Buying ripe/ready to eat fruit or avocados from M&S has been pretty successful. It avoids wasting, or not enjoying, under-ripe fruit. If it costs slightly more, this is offset by the reduced waste. In the event it was not ready to eat, or not heading that way, I’d return it on the next visit – never had a bad response to a (rare) complaint..

jim watt says:
6 December 2012

It seems to be an increasing Which bad habit. You introduce a subject by asking a very interesting question, but fail to produce anything like an intersting answer.
Which used to be mag that asked intersting questions and provided interesting, informed answers.
Are those days gone ?
Should I stop contributing to Which ?


The lack of interesting, informed answers is one problem, and comments that are not relevant to the topic is another. 🙂

To say something relevant, I would be grateful for any suggestions for how to speed up the ripening of kiwi fruit.


Hello Jim, Which? Conversation is mainly about offering a Conversation starter to kick off the debate. Our investigations do often appear on Which? Convo, but in this case, we want to hear your ideas about ripening fruit, and this may help inspire us to do research of our own. For more on our research and investigations, Which.co.uk is often the best place to look. Thanks.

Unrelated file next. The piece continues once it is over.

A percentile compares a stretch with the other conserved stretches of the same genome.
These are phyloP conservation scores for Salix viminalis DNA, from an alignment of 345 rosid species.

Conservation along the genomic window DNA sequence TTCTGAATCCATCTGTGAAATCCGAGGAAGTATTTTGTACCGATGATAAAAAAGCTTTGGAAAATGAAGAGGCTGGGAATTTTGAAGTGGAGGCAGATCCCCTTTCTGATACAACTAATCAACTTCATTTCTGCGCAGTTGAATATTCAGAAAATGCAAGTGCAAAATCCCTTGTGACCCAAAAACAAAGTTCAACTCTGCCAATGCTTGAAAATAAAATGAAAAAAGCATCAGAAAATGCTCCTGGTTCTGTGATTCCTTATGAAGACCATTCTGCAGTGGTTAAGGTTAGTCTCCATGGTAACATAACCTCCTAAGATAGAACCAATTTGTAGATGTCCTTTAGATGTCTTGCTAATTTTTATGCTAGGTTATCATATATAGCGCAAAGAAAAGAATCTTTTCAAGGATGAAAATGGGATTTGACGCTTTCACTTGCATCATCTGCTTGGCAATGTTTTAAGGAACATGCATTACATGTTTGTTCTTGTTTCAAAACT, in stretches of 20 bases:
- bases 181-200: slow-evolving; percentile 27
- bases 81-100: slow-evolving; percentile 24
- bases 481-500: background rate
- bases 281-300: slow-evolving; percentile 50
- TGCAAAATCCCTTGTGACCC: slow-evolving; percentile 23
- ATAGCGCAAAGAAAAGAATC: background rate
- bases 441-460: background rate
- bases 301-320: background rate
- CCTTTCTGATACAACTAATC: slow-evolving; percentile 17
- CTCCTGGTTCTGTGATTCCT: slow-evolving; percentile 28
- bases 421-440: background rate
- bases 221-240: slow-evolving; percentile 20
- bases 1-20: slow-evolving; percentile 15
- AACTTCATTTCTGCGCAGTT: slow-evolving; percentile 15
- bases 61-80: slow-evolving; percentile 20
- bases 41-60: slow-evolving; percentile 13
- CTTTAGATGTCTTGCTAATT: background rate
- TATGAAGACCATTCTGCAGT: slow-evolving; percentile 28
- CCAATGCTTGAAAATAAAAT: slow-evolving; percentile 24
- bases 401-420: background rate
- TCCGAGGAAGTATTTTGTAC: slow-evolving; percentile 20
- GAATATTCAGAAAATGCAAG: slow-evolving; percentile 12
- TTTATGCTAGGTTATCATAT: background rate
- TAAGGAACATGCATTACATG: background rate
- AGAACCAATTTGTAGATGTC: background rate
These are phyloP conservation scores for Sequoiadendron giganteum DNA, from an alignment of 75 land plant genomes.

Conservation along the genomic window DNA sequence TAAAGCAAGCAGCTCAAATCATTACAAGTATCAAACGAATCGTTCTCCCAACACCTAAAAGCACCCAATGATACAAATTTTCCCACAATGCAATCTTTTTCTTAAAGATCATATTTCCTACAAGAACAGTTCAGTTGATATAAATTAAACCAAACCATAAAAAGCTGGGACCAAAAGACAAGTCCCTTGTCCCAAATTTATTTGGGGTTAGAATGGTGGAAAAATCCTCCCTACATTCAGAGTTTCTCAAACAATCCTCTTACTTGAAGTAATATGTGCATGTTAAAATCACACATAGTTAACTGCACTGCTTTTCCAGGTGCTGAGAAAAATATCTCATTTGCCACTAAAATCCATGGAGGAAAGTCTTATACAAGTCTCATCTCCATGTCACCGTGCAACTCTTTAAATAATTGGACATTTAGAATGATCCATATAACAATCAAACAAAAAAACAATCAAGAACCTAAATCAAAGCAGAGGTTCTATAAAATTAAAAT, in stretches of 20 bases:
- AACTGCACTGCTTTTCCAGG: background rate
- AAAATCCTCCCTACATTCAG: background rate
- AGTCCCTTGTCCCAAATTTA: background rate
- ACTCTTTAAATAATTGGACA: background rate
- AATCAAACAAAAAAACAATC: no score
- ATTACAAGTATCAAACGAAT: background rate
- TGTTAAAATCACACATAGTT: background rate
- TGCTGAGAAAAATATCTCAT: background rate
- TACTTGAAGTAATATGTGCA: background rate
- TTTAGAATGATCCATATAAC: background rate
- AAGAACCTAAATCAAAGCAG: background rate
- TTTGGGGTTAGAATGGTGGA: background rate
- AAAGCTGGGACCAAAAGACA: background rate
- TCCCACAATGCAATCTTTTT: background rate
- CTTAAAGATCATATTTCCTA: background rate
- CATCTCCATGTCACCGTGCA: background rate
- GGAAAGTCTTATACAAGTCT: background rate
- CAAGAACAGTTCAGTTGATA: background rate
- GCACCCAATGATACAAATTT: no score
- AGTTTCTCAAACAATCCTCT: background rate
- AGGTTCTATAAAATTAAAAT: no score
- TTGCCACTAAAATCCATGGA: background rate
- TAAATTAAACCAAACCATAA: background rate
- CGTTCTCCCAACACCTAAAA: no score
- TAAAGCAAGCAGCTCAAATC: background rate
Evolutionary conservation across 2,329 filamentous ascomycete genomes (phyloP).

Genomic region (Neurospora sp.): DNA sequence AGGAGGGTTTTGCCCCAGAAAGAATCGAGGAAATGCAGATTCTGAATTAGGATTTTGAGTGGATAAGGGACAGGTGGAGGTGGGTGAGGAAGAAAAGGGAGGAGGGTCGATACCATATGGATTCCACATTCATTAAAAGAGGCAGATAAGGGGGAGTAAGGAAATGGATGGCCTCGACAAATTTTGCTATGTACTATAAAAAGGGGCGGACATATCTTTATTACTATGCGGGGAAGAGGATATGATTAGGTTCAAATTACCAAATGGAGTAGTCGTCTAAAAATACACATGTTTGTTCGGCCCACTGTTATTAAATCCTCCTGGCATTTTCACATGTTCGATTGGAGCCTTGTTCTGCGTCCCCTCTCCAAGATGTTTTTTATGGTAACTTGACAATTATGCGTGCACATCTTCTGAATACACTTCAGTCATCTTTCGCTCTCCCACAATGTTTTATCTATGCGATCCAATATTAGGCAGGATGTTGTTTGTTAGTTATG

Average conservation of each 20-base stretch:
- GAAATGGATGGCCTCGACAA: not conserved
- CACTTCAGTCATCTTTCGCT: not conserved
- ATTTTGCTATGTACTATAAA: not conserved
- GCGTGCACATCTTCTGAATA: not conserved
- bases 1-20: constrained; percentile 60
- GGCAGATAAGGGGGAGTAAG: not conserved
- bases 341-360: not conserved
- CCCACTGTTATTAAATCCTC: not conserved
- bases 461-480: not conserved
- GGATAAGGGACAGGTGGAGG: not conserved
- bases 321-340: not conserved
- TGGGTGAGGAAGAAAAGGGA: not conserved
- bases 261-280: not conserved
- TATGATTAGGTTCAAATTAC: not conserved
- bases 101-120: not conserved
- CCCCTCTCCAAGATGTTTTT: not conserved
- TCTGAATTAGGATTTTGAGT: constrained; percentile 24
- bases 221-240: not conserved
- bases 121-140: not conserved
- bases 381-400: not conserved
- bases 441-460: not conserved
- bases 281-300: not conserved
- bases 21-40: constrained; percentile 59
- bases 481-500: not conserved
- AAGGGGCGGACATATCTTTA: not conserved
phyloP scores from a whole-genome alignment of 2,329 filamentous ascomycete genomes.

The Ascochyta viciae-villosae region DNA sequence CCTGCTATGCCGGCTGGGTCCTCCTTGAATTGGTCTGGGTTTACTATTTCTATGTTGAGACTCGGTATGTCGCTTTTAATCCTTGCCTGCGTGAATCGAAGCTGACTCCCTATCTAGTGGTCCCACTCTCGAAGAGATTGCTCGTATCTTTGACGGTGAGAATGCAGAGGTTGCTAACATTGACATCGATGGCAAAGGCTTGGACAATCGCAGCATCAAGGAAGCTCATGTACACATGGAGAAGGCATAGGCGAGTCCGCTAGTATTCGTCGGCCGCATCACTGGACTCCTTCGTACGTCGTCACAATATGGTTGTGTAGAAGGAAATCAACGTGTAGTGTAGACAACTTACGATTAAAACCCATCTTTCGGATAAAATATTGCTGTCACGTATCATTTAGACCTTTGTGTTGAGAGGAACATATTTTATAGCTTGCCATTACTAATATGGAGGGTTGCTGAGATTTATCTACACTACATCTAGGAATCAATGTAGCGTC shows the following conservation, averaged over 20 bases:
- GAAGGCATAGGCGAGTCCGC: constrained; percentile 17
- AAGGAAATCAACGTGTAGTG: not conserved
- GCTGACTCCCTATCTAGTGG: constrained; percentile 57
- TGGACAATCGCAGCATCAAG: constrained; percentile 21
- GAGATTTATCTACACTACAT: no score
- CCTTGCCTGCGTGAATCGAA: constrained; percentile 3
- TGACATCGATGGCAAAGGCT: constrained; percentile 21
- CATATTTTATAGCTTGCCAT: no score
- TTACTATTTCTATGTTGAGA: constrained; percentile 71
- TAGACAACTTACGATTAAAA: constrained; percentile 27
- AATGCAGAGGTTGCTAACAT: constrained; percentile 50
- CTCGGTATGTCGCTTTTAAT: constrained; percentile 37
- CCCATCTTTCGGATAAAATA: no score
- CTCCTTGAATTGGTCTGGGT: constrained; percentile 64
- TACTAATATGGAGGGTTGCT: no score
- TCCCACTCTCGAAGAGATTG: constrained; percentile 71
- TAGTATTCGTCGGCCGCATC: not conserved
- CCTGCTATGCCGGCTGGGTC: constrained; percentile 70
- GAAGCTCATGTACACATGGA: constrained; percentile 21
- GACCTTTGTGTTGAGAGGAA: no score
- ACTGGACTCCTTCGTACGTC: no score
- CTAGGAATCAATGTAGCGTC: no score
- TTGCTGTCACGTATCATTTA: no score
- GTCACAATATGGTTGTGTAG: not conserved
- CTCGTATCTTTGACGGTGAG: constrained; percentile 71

Which Conversation starters may well be aimed at starting off a debate but they often come over as shallow, sloppy research under the banner of an organisation which prides itself on good, relevant , well researched advice for consumers.
You really do need to get rid of this “conflict” and make sure that anyone reading a starter is in no doubt that it is unresearched opinion aiming to start a debate and in no way reflects Which?’s thoughts on the matter.


I agree with Jim

I came onto this page from an email newsletter I received. Although it asks for tips at the very end of the paragraph, it is slightly misleading. I was expecting more from this piece.

And saying that we should inspire Which? as to what research it should do. Well, then probably the criteria should be more open. We are asked for our tips on a very specific subject, and then told that this might inspire Which? to carry out research.

If I want only user opinions I can search the general internet for free. I’m paying to subscribe to Which? for their wisdom and knowledge…

I don’t think Jim’s comment is irrelevant. I’m disappointed by this piece.


Hi both, thanks for the feedback. Which? Conversation is often the start of the journey for us – we want to work for you as consumers and so your ideas and feedback here are very valuable to us.

For instance, comments made here led to our Fixed Means Fixed campaign to stop price rises on fixed mobile contracts. We’ve even started testing new products, like winter tyres, from your feedback here.

We weren’t quite sure whether you’d be interested in poor ripening of fruit and veg, and so your comments here and the tips you give are a good indication that it may be a good idea to investigate and test out the theories. This is similar to our Convo on ‘fridge myths’ where you shared your tips on what should and shouldn’t be put in fridges – we then went and busted/confirmed some of these myths: https://conversation.which.co.uk/energy-home/freezing-food-myths-busted-freezers-safety/

Rarrar, we have high standards and would not like to think we’re sloppy, however a Convo is often only a suggestion of the topic which are, as you rightly say, personal opinions.

If you’d like to give us more feedback on this, please use our Contact Us form https://conversation.which.co.uk/contact-us, as I’d like to keep this debate on topic – the ripening of fruit and veg. Thanks.